Along with Christopher Nolan’s “The Dark Knight Rises,” “Iron Man 3” is one of the rare superhero threequels that doesn’t disappoint. While Jon Favreau remains an executive producer and co-star, he passes on the directorial duties to Shane Black of “Kiss Kiss Bang Bang.” Black maintains all the action, humor, and character development that made Faverau’s first two films so enjoyable, while also incorporating his own unique signature. His film continues to raise the stakes and pushes its characters to their critical limits. In addition, “Iron Man 3” makes some hilarious commentary on the media’s role in terrorism with several inspired twist. The result is the darkest of the “Iron Man” trilogy and, ironically, the funniest.
In the galaxy of big-screen superheros — a rather glum lot — Robert Downey Jr.'s Iron Man is the snappy one.
You may better know her sister, Dakota, from box-office smashes like “War of the Worlds” and “The Twilight Saga,” but 14-year-old Elle Fanning has already made quite a name for herself among the arthouse set, appearing in such acclaimed works as “Babel,” “Somewhere” and “The Curious Case of Benjamin Button.” This month, she takes center stage in a new drama from writer/director Sally Potter entitled “Ginger & Rosa” – a coming-of-age tale set in 1962 London as the threat of the Cuban missile crisis looms overhead.
Gov. Jan Brewer is making a bid this week to salvage part of what's left of the law she signed in 2010 aimed at illegal immigration.
LOS ANGELES — A grave 12-year-old African girl, abducted from her village by vicious armed rebels and forced to wage war as a child soldier, guides the viewer through the horrors of Canadian director Kim Nguyen's engrossing Oscar-nominated drama "War Witch." Managing to be neither sentimental nor sensationalistic, the film tells its story from the heart, and from the simple, straightforward viewpoint of young heroine Komona, warmly played by the talented Rachel Mwanza in her screen debut.
A former board member and longtime volunteer, Jim Colletti returns to this year’s Sedona International Film Festival in an entirely new role: first-time filmmaker. Originally from New York, Colletti moved to the East Valley nearly 20 years ago – buying his first home in Chandler and opening a business in Gilbert before relocating to Mesa. He has been living in central Phoenix for about 2 years now, where he runs his graphic art/advertising agency Element Design along with his artist management/record label OEO Entertainment.
A playful, elegantly made little horror film, “Mama” teasingly sustains a game of hide-and-seek as it tantalizes the audience with fleeting apparitions of the title character while maintaining interest in two deeply disturbed little orphan girls. Being sold primarily on the name of its godfather, Guillermo del Toro, this Canadian-Spanish co-production from Universal is refreshingly mindful of the less-is-more horror guidelines employed by 1940s master Val Lewton, not to mention Japanese ghost stories, but the PG-13 rating might prove too restrictive for the gory tastes of male core genre fans. Still, less bloodthirsty female teens could make up the difference at the box office, as the film provokes enough tension and gasps to keep susceptible viewers grabbing their armrests or the arms of those next to them.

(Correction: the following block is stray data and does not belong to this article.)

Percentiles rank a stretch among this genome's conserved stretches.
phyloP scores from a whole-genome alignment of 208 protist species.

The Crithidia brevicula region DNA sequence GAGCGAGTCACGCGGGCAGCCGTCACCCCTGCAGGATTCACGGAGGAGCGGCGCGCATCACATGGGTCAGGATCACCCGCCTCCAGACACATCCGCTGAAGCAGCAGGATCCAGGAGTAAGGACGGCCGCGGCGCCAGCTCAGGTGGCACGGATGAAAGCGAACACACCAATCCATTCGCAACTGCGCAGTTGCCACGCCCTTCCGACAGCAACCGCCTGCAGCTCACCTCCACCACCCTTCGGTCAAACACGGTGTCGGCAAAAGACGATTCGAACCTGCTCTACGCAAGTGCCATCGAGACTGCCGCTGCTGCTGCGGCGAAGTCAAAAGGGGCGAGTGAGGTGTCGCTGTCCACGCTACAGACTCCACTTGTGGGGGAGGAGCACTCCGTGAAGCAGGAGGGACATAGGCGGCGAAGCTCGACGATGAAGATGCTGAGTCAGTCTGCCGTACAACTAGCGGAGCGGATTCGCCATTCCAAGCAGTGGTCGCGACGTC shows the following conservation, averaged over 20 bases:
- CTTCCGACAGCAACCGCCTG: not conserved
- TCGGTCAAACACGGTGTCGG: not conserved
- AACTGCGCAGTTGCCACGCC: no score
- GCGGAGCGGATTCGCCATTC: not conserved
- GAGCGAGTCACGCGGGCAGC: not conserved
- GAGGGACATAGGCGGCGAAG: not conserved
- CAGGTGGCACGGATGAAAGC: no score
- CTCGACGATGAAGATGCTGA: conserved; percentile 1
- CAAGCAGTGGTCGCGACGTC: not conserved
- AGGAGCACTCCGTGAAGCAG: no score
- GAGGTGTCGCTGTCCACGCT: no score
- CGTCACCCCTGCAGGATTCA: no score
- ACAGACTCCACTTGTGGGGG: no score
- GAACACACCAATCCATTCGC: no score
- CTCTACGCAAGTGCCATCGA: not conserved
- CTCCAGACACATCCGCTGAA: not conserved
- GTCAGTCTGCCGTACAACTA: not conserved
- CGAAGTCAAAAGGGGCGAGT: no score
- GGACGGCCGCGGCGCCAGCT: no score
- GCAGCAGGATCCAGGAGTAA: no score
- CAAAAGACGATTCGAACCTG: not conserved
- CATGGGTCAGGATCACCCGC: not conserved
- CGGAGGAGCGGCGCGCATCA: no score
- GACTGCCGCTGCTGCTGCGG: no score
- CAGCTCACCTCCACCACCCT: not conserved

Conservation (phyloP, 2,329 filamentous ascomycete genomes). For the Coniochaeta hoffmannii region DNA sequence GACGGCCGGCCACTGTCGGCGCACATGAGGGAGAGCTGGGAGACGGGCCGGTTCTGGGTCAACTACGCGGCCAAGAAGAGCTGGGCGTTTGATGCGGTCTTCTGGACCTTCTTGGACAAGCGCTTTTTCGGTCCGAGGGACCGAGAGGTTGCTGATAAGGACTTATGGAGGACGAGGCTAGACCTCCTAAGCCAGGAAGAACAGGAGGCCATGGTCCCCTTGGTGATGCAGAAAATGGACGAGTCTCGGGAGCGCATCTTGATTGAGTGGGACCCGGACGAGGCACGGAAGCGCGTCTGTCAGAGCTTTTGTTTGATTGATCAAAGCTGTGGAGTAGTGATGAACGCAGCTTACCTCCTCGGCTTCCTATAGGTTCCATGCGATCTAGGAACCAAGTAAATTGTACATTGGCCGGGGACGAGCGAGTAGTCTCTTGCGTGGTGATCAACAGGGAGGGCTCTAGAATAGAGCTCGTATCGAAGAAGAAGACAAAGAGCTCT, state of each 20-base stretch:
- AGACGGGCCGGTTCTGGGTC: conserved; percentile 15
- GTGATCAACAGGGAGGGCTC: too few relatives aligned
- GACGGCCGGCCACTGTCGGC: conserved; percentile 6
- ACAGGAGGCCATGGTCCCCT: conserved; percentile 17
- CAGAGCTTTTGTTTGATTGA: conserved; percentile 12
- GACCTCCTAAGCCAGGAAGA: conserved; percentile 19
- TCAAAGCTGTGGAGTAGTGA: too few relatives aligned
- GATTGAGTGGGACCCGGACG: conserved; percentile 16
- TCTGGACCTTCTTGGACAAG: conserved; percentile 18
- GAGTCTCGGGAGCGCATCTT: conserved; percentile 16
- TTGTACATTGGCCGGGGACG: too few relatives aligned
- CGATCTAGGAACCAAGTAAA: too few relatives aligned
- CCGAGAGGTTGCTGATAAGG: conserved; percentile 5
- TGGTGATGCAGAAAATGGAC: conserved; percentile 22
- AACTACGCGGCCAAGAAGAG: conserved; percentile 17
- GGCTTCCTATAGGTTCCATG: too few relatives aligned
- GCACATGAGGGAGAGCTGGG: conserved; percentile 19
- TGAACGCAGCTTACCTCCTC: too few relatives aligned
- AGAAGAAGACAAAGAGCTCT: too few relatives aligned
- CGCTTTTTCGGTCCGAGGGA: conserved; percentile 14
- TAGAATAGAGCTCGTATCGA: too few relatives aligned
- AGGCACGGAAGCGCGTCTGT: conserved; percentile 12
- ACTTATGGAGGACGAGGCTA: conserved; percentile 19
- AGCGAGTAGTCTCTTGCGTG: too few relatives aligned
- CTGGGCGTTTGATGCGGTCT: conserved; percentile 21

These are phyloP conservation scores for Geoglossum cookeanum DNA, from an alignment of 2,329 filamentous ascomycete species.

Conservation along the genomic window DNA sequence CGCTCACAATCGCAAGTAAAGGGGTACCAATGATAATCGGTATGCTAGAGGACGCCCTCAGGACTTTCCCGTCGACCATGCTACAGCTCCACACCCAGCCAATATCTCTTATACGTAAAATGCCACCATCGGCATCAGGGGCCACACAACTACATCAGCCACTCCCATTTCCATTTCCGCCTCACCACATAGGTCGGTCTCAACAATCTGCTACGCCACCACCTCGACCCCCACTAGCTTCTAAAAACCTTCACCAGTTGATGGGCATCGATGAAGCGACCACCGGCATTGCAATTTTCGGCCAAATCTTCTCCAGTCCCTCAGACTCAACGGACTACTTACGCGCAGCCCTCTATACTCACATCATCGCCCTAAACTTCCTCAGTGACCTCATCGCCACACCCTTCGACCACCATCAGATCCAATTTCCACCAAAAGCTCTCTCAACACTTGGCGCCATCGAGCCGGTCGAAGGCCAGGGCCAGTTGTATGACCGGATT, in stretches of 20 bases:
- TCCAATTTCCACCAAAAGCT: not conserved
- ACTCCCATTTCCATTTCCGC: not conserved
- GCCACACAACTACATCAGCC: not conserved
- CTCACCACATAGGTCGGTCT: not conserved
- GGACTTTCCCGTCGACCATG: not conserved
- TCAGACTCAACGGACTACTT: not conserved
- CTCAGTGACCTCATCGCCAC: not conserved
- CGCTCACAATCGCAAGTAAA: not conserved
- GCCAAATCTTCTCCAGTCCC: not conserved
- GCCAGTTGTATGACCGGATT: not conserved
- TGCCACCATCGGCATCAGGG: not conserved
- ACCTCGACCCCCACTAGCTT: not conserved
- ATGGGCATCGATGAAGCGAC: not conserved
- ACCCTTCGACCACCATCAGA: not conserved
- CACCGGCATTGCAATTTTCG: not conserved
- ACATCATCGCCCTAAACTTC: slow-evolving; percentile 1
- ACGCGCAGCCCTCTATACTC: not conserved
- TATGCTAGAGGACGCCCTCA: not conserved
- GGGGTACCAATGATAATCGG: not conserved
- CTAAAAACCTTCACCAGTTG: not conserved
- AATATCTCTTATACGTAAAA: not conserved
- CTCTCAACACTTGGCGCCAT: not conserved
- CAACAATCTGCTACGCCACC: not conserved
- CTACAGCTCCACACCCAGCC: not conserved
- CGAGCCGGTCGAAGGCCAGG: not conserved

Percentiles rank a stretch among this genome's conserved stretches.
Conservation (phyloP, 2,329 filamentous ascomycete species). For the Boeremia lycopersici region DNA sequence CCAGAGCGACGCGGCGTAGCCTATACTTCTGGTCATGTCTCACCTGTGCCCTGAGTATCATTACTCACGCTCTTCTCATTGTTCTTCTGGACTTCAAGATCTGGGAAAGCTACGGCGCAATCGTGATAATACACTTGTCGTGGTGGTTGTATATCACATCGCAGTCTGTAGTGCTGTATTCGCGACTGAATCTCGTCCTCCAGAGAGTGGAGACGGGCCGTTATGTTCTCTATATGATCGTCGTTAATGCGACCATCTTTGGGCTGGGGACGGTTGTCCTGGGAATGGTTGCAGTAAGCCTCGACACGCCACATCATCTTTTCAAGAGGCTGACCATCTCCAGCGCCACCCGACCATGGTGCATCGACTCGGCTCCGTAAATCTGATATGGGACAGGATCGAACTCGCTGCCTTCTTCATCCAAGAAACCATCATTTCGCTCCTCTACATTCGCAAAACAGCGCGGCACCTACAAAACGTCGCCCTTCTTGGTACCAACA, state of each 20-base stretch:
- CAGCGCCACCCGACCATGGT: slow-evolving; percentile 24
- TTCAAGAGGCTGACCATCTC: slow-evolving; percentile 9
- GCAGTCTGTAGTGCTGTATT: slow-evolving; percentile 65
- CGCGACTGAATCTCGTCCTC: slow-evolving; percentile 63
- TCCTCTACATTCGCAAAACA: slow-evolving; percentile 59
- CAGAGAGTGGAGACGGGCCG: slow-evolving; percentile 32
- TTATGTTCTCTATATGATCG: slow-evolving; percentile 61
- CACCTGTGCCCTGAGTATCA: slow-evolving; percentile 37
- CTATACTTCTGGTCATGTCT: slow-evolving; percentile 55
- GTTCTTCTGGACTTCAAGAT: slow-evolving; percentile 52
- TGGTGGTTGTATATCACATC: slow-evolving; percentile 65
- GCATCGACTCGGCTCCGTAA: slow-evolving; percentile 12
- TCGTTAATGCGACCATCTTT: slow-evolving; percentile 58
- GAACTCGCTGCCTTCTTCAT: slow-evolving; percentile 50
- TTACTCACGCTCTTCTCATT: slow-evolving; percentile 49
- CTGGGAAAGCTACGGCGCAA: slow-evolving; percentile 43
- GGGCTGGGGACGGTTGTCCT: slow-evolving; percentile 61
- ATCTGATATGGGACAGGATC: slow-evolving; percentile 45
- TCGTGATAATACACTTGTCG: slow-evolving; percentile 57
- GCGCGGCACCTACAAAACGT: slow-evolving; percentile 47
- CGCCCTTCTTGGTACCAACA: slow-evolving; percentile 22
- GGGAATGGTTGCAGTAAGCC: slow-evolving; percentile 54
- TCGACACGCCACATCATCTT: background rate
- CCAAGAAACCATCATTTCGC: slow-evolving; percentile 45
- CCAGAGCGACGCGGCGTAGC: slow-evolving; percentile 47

In the eight years I’ve taken on the regular duty of reviewing movies, 2012 just might have been the best. It wasn’t easy compiling a top 30 list for a 12-month period of so many diverse, outstanding films. I found myself having to make some absolutely painful snubs, including “Flight,” “The Sessions,” “The Hobbit: An Expected Journey,” and a little cinematic masterpiece by the name of “21 Jump Street.” In the end though, I managed to narrow the list down to the 20 titles that best encompass 2012 in all its glory. If you’re still behind on the movies of yesteryear, consider this your ultimate movie guide to 2012.
Just turned 50, Tom Cruise is eligible for membership in the American Association of Retired Persons. Just split from third wife Katie Holmes, Cruise is the object of told-you-so cynics who simply knew that romance wouldn’t last. Just finished with his stab at something really different as a heavy-metal rock god in “Rock of Ages,” Cruise is coming off one of the lowest-grossing movies in his career.
A lot of people like to make predictions on what is going to happen. Too few of us take responsibility for their successes and, yes, their failures. Here is what I forecast on December 23, 2011 followed by what actually happened and my report card:
NEWTOWN, Conn. — A man opened fire Friday inside the Connecticut elementary school where his mother worked as a teacher, killing 26 people, including 20 children, as youngsters cowered in their classrooms and trembled helplessly to the sound of gunfire reverberating through the building.